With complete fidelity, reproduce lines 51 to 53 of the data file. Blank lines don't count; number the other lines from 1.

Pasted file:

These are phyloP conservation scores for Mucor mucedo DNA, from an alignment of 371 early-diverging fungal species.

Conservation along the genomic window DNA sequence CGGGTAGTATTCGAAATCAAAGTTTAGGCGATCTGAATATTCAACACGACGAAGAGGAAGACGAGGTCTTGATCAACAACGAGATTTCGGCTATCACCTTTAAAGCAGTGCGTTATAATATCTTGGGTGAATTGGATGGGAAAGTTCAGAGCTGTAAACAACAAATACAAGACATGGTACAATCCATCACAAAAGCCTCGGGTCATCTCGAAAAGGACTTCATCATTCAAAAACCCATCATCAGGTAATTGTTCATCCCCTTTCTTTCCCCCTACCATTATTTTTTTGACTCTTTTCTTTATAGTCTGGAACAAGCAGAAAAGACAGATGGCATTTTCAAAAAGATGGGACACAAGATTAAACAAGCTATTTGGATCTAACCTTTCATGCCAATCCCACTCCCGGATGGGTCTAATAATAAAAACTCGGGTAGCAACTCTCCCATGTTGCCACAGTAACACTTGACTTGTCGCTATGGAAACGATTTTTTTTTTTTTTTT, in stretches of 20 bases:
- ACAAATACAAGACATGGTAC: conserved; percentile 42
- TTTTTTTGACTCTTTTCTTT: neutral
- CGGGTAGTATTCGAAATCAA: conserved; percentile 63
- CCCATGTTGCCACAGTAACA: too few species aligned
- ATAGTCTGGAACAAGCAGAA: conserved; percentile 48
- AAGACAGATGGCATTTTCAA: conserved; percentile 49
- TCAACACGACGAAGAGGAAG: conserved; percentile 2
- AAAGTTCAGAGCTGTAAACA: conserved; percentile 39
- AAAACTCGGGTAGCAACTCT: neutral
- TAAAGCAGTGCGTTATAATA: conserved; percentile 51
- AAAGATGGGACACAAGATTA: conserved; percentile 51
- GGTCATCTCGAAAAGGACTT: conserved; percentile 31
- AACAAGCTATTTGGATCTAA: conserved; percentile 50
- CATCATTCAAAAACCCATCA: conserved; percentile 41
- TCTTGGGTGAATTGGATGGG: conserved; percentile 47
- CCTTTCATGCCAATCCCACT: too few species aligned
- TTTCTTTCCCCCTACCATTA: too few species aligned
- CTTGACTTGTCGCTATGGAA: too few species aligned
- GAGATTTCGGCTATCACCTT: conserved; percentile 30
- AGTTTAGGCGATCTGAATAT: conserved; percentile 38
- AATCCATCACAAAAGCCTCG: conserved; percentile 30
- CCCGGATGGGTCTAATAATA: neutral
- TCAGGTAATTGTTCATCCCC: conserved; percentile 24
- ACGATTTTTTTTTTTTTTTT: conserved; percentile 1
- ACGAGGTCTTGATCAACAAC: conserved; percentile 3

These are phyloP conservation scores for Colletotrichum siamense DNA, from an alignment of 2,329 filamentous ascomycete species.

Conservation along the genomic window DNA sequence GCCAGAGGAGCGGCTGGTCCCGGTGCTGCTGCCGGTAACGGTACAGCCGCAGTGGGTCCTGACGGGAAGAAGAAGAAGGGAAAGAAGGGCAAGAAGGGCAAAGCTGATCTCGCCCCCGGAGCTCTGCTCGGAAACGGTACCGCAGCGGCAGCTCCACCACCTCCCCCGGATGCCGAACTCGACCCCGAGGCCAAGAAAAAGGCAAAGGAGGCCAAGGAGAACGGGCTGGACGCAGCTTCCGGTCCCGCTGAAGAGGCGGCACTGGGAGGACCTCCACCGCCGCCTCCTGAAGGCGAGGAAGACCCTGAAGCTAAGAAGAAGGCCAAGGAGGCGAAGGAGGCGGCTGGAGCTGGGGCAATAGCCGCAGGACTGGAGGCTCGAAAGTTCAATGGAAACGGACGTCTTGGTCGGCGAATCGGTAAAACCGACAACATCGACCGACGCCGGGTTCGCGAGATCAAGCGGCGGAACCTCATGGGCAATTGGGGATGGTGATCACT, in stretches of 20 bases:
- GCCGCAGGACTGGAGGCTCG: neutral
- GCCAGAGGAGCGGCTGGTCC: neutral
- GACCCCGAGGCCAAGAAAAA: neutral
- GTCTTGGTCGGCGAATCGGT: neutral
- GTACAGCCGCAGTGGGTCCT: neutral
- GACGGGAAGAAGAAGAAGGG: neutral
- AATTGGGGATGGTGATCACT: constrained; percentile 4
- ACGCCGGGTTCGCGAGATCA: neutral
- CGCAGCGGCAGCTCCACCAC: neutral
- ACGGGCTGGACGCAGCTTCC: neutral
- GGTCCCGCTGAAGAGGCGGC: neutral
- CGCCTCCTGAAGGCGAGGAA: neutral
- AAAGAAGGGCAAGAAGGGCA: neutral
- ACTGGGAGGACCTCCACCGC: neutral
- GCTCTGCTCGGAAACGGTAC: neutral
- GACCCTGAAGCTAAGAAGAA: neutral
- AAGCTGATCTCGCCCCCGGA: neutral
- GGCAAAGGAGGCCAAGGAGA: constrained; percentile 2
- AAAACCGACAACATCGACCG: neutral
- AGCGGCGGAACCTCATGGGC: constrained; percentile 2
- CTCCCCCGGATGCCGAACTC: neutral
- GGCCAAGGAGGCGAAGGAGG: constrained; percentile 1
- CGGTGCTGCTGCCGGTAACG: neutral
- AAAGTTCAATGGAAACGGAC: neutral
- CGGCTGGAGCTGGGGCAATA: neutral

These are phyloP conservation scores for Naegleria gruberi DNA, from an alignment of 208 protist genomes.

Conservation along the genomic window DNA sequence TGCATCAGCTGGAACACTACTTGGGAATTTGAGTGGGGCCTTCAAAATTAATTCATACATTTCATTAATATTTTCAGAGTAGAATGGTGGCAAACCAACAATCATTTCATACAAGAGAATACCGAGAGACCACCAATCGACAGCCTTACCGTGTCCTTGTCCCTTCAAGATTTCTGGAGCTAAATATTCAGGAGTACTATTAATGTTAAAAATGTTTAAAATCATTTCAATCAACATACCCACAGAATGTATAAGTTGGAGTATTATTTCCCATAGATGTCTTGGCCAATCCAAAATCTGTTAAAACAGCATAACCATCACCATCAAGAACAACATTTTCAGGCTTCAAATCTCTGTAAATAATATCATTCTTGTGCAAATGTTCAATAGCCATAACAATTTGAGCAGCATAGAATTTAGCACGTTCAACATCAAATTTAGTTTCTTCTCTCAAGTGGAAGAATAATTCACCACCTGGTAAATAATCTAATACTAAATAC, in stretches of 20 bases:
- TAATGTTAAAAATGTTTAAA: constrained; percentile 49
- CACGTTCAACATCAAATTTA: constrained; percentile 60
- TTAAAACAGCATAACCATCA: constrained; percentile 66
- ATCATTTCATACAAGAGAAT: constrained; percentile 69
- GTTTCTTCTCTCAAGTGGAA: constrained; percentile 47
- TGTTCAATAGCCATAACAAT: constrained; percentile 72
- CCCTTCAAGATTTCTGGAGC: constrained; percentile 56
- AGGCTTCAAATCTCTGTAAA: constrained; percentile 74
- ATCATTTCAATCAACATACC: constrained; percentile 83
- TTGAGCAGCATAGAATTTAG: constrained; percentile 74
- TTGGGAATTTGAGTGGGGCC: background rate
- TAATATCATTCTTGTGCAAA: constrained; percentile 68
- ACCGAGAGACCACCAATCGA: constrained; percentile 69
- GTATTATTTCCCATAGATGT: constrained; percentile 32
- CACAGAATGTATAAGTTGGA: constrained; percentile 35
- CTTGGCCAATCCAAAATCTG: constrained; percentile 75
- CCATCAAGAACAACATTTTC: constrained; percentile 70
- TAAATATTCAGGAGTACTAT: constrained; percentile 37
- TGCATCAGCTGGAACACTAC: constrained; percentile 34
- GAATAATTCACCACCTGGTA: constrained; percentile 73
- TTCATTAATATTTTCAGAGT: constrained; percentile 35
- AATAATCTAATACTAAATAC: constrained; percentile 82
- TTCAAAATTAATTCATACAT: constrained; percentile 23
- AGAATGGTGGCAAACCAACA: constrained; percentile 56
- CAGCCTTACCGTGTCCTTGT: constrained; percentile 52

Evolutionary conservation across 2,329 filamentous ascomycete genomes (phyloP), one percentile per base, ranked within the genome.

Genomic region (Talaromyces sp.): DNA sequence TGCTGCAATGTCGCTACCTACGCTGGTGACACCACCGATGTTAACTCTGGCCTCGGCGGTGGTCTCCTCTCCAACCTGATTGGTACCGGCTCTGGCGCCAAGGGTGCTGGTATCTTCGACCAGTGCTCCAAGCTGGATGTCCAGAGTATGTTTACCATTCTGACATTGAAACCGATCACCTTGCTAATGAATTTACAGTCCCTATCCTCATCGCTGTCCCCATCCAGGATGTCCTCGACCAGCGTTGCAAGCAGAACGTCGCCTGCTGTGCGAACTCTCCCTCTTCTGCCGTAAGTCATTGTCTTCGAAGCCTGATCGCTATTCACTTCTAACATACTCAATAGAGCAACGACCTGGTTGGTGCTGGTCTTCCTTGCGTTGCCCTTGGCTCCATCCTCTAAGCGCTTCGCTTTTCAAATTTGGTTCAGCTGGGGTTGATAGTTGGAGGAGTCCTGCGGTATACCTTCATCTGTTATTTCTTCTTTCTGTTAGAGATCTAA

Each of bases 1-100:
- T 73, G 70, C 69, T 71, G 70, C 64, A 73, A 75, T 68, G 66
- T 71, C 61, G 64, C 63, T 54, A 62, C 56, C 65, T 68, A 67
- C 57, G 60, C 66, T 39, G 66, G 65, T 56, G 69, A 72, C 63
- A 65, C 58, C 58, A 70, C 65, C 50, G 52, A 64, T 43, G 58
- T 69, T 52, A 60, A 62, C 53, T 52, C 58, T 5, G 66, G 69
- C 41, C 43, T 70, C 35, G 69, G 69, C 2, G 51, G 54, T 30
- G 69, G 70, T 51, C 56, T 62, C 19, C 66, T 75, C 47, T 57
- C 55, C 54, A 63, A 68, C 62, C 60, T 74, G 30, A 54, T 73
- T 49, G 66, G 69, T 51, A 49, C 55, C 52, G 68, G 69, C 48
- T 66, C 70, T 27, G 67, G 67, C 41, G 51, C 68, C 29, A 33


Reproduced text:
- GGCCAAGGAGGCGAAGGAGG: constrained; percentile 1
- CGGTGCTGCTGCCGGTAACG: neutral
- AAAGTTCAATGGAAACGGAC: neutral